level of comfort to aid them in experiencing the opportunities you provide. Such demands often dictate unexpectedcosts and expenses. For example, some private ecotourismoperators who have opened to visitors their personalhomes for use of restroom facilities have found this use toincur a cost to their privacy beyond what they expected.The financial description of the business plan allows youto take into consideration the capital costs associated withstarting or altering your ecotourism business as well as theopportunity to project anticipated revenues/expenses andcontemplate financing options.Capital costs. An effective ecotourism business plan mustconsider all costs associated with launching a new or alteredbusiness. This section of the financial description is whereyou would identify your cash needs to put your ecotourismbusiness into operation. Start-up cost estimations shouldbe based on operation expenses for at least the first severalmonths of business implementation. These expenses mightinclude one-time costs prior to business implementation(e.g., land purchase and business incorporation fees) as wellas ongoing fixed (e.g., utilities and insurance) and variableexpenses (e.g., equipment purchasing and personnel forguiding tours) (US Small Business Administration 2009).Revenue/expense projections. A business plan mustinclude clearly identified, itemized financials, includingbreak-even analysis and projected cash flows. Theseprojections include profit and loss statements based on athree-year projection with a current balance sheet.Financing. If you require additional funding to start oralter your ecotourism business, you will need to seek andcompare various options for financing the venture. Here iswhere you identify your financing preferences, includingoptions for equity and debt financing as well as any applications to secure additional funding.Management DescriptionManaging an ecotourism business requires familiarity withecological and social concepts and challenges. You mustunderstand how to bring people into contact with naturewithout damaging the very attraction they are comingto see and clearly communicate these practices to yourfront-line staff. This section of your business plan lays outthe activities you will need to account for in managing yourecotourism business.Operating procedures. This section explains the stepstaken to operate the ecotourism business. For instance, thiswould include a detailed description of how the servicePrinciples for Developing Your Ecotourism Business Planor product will be offered to customers through practicesthat support ecotourism principles. Special considerationsfor ecotourism operators include regulatory policies thatcould influence your operation (e.g., permits, taxes, zoning,educating visitor code of conduct), service or productevaluation, and protection from risk and liability. Formore information on: permits for public land use, see yourpublic land agency representative; business permits/licensesand taxes, see US Small Business Administration (www.sba.gov); zoning, see your county office; visitor code ofconduct, see The International Ecotourism Society (www.ecotourism.org); and risk/liability, see US Small BusinessAdministration.Sales plan. A sales plan includes a strategy for the salesteam and sales activities (US Small Business Administration2009). The plan will define who will comprise the salesteam, specify whether these individuals are internal orcontracted agents, list any extra compensation provided,and identify all sales activities (e.g., teacher workshopsto generate school group attendance, open house opportunities for community stakeholders to participate inecotourism offerings, and membership with local travelassociations). The plan will establish sales goals and astrategy to reach those goals.Management plan. An effective management plan clearlyidentifies the organizational structure of the ecotourismbusiness, profiles the management team, and provides a description of ownership (US Small Business Administration2009). The organizational chart should reflect the structureof the management team and personnel requirements anddefine roles of responsibility for each position. This willensure every function within the ecotourism operation iscovered and avoid duplicated activities. This section wouldalso include a profile of the management staff, includinga description of their backgrounds and skill sets. Themanagement plan also must describe the ownership of theecotourism business, such as incorporation, partnership, orindependent proprietorship. More information on businessownership models can be obtained from US Small BusinessAdministration (www.sba.gov).Personnel plan. The personnel plan describes the employeecomponent of the business, including hiring, training,compensation/benefits, and volunteer program considerations. For an ecotourism business, some considerationsmight include specialized training and certificationsneeded by guide staff and business operations training formanagement staff. Clearly defined responsibilities can keepbusiness owners from duplicating skill sets of employeesand ensuring role responsibilities are clear.4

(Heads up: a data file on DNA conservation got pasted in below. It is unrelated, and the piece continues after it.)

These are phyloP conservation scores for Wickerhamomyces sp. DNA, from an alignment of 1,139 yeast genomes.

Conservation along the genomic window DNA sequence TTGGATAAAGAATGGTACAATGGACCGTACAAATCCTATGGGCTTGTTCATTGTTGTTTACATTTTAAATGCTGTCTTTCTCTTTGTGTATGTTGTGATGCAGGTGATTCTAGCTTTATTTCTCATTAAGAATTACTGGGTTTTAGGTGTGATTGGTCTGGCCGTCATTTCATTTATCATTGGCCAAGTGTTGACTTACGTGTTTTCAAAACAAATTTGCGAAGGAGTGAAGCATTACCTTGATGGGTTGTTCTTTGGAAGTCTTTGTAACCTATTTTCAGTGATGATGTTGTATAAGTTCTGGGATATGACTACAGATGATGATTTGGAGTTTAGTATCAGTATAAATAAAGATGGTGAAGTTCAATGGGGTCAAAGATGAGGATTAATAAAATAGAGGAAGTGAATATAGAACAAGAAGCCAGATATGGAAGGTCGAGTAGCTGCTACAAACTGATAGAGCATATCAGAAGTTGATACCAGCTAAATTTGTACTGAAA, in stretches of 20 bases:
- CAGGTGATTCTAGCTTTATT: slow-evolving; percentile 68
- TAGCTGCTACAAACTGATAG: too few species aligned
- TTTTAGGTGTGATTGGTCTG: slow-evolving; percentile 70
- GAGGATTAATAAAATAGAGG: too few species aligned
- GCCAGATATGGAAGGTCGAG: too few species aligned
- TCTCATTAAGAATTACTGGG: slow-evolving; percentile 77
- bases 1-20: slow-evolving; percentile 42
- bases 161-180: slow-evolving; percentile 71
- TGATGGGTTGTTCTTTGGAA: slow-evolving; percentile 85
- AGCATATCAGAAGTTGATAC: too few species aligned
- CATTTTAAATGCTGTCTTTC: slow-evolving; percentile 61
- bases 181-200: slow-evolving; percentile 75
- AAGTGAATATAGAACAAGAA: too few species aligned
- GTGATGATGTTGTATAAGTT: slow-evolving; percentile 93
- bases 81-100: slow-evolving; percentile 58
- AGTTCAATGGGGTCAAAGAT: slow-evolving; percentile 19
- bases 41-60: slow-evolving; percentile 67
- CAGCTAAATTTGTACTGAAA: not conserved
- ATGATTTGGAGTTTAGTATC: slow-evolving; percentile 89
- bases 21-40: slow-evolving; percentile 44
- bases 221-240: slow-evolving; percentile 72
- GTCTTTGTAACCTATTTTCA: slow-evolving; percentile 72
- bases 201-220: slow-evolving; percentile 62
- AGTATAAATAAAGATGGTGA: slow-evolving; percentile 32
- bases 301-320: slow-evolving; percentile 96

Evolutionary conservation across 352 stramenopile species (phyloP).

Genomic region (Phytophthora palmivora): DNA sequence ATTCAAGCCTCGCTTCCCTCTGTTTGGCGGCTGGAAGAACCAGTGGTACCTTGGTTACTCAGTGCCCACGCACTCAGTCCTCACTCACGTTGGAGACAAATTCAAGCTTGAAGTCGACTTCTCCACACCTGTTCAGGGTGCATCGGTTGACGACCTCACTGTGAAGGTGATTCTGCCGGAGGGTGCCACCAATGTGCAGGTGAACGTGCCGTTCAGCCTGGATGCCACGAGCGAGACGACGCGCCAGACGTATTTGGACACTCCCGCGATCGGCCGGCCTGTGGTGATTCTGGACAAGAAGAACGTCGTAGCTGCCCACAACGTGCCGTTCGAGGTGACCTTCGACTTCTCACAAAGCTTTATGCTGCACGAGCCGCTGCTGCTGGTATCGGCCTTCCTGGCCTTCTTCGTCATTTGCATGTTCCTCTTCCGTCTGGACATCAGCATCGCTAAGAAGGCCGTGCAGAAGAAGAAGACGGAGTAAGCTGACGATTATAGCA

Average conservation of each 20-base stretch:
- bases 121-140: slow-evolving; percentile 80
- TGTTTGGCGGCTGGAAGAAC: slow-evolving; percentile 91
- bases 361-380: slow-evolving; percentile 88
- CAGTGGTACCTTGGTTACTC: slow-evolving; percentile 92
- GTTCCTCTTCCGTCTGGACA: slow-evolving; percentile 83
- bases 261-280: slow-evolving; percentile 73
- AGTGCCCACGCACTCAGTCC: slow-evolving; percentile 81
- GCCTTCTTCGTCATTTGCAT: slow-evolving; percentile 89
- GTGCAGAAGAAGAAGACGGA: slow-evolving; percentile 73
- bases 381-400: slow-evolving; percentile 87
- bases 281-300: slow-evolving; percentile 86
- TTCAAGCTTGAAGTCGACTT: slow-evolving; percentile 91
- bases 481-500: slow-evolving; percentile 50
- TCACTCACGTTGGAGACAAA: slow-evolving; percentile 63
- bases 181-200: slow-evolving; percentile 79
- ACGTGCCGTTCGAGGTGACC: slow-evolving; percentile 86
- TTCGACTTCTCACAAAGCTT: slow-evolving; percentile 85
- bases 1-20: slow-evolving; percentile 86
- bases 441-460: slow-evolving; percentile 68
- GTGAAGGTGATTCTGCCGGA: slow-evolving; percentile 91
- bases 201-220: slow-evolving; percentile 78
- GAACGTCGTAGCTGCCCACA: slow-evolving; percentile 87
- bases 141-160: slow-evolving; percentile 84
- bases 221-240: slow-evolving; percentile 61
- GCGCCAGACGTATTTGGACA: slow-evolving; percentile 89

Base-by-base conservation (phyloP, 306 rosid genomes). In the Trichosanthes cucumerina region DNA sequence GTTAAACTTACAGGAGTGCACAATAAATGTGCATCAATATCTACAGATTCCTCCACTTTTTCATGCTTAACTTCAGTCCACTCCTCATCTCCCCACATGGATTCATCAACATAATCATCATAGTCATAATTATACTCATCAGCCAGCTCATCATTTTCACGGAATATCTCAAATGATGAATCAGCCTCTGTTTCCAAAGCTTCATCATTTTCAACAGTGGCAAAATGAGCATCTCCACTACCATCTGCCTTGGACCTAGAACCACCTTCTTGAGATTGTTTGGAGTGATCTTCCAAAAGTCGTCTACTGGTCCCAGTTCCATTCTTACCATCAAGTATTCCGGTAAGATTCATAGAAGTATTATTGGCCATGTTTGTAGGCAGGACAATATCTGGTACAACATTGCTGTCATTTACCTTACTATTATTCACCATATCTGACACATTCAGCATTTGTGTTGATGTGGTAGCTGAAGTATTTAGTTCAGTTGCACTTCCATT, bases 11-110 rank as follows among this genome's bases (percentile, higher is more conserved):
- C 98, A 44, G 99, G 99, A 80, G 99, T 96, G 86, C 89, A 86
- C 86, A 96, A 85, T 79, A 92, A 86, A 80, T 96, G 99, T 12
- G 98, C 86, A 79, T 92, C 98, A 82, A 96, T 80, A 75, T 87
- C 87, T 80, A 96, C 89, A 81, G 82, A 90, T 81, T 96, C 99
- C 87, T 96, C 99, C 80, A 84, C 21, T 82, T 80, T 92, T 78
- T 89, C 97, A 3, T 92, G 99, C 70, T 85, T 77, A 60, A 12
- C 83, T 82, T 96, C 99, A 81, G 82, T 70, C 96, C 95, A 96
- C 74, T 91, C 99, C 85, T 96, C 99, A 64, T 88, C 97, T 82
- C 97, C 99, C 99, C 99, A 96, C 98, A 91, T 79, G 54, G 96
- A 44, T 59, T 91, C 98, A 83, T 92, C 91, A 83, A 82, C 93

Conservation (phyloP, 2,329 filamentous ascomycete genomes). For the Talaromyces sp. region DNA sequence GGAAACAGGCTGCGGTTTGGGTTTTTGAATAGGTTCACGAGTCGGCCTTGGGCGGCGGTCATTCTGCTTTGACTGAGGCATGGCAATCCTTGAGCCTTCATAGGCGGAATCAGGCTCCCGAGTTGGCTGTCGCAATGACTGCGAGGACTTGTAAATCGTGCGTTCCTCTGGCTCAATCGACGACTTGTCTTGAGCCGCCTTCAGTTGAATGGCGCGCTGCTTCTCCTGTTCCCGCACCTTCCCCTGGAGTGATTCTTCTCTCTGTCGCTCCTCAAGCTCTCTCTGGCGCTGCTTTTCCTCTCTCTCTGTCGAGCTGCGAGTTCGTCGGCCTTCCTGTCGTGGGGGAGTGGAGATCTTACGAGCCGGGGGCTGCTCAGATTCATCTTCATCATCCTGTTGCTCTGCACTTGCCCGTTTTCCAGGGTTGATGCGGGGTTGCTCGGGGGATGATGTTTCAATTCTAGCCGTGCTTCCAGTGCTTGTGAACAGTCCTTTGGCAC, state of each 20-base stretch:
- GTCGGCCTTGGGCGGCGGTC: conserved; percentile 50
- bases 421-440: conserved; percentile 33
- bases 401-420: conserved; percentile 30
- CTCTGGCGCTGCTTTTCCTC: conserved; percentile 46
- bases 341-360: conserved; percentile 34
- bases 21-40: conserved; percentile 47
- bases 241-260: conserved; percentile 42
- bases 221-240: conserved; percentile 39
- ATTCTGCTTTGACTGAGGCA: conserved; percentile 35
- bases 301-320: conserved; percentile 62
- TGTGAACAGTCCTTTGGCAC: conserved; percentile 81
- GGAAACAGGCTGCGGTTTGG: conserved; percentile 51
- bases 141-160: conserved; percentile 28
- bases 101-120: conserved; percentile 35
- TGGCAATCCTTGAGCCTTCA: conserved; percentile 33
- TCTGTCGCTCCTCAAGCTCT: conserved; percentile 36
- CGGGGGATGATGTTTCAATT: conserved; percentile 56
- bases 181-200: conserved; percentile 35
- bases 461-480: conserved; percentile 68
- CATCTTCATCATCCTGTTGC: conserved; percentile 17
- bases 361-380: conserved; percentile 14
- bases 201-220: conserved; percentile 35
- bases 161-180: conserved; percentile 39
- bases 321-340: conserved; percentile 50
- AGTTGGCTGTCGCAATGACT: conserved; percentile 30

ConclusionNatural resources available for ecotourism abound inFlorida. However, before embarking on an ecotourismbusiness venture, establish a business plan. A good businessplan will provide a streamlined, profitable strategy forsuccess. Developing a business plan that clarifies business,marketing, financial, and management considerations isintegral to effective and sustainable ecotourism operations.BibliographyU.S. Small Business Administration, (2009). Small BusinessPlanner. www.sba.gov (accessed May 2019).Wearing, Stephen, and Stephen Schweinsberg. ECOTOURISM: Transitioning to the 22nd Century. Routledge, 2018.Wyman, M.S. and T. V. Stein. (2007). Introducing Ecotourism to Florida’s Counties and Landowners: An Ecotourism/Nature Based Tourism Fact Sheet. FR163. Gainesville:University of Florida Institute of Food and AgriculturalSciences. http://edis.ifas.ufl.edu/FR163 (accessed May 2019)Best, M. N., and T. V. Stein. (2007). Nature-Based Tourismin Florida: Letting Nature Work for You. FR178. Gainesville:University of Florida Institute of Food and AgriculturalSciences. http://edis.ifas.ufl.edu/document fr178 (accessedMay 2019).Cothran, H. M., A. Wysocki, and D. Mulkey. (2005). TenFrequently Asked Questions for Small Business Start-Ups.FE571. Gainesville: University of Florida Institute of Foodand Agricultural Sciences. http://edis.ifas.ufl.edu/document fe571 (accessed May 2019).Despeisse, Mélanie, et al. “Sustainable value roadmappingframework for additive manufacturing.” Procedia CIRP 61(2017): 594-599.Evans, E. A. (2008). Primer for Developing a Farm BusinessPlan. FE720. Gainesville: University of Florida Institute ofFood and Agricultural Sciences. http://edis.ifas.ufl.edu/document fe720 (accessed May 2019).Geissdoerfer, Martin, Doroteya Vladimirova, and SteveEvans. “Sustainable business model innovation: A review.”Journal of cleaner production (2018).Goeldner, C. R., and J. R. B. Ritchie. (2009). Tourism:Principles, Practices, Philosophies 11th Edition. Hoboken,NJ: John Wiley & Sons.Paley, Norton. How to Develop a Strategic Marketing Plan: Astep-by-step guide. Routledge, 2017.Roberts, Lesley, Derek Hall, and Mitchell Morag. Newdirections in rural tourism. Routledge, 2017.Principles for Developing Your Ecotourism Business Plan5